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People who moved to another city last year paid less for housing

Remote work allowed millions of people to get more room and save money

Photo (c) sakchai vongsasiripat - Getty Images
The average home price has risen sharply during the pandemic and is now at an all-time high. But a new report from real estate marketplace Zillow makes clear that not all home buyers are paying those soaring prices.

The Zillow survey focused on people who moved out of their area during 2020. It found, on average, that these consumers sold a home in an expensive area and purchased a home for less money -- or gained more space in a larger house -- when they moved to a more affordable market.

There was a significant increase in the number of people who were able to do that since nearly all employers closed offices and allowed employees to work remotely. The report found that people moving from one market to another gained an average of about 33 square feet of living space. That’s about the size of a bathroom or walk-in closet.

"The ability to sell in a relatively expensive market and relocate somewhere more affordable -- either to save money or get more bang for their buck with a larger property -- was extremely attractive to movers," said Jeff Tucker, senior economist at Zillow.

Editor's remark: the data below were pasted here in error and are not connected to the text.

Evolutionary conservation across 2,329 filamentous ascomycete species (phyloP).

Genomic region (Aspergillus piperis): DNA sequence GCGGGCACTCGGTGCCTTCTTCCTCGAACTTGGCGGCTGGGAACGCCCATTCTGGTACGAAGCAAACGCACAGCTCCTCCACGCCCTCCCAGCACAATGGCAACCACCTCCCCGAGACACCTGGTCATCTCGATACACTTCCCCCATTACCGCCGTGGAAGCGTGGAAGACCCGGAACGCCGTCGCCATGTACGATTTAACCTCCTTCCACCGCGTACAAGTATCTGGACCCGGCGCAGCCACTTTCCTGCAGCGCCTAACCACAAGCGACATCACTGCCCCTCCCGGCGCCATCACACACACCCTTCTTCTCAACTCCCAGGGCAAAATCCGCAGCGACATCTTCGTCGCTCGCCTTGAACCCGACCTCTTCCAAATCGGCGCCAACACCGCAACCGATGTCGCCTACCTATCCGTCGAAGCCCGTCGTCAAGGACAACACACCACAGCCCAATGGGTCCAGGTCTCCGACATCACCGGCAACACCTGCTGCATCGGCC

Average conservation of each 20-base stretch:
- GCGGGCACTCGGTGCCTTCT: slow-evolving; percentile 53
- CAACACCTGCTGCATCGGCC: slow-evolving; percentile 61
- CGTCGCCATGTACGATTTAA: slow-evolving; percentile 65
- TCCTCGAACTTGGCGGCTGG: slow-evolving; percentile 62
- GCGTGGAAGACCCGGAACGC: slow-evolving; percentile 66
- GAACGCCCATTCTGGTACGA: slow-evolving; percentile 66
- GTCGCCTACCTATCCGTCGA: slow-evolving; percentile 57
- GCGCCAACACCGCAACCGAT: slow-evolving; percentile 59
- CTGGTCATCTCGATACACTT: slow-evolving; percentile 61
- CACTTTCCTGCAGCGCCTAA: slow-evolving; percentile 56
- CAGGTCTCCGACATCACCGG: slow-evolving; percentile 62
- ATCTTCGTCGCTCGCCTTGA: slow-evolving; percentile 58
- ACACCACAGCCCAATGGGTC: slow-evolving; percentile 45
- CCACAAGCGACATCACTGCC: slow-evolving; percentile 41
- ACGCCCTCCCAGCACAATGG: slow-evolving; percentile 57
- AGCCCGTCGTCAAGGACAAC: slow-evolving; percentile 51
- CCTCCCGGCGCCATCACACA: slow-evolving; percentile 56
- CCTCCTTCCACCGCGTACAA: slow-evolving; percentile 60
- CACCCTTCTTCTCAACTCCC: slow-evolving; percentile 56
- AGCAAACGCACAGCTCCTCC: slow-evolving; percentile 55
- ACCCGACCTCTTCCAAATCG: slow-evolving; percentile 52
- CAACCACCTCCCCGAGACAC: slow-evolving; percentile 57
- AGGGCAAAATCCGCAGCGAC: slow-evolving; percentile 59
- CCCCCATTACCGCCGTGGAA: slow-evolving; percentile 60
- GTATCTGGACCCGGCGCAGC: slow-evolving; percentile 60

The great reshuffling

Realtors call it the “great reshuffling.” Large cities like New York, Chicago, and Los Angeles saw more people moving out last year. Sunny and more affordable markets like Phoenix, Charlotte, and Austin saw more people moving in. 

As far as the real estate market goes, Tucker says the trend could contribute to a convergence in home prices that will cause prices to rise in their new home destinations.

What it will mean for the job market has not yet been determined. As employers begin to require employees to return to the office, someone now living in Austin probably won’t go back to a job in Chicago.

Job openings are surging

It may not be a coincidence that the number of posted job listings hit a record high of 9.3 million in April, according to the Labor Department’s Job Openings and Labor Turnover Survey (JOLTS). 

Analysts said the surge in job postings is the result of an economic upturn set in motion by the nation’s recovery from the pandemic recession of last year. April’s job postings beat a record set in March of 8.3 million and topped analysts’ expectations of around 8.18 million. 

Companies may already be dealing with employees who have decided not to return to the office. And that trend may be just beginning. When Apple announced plans to require its workers to return to the office three days a week starting in September, it resulted in a complaint letter from employees. 

So the “great reshuffling” in real estate could lead to a similar reshuffling in employment. The San Francisco Chronicle reports that companies’ return to work edicts could lead to a job exodus as people seek other jobs that can continue to be performed remotely.

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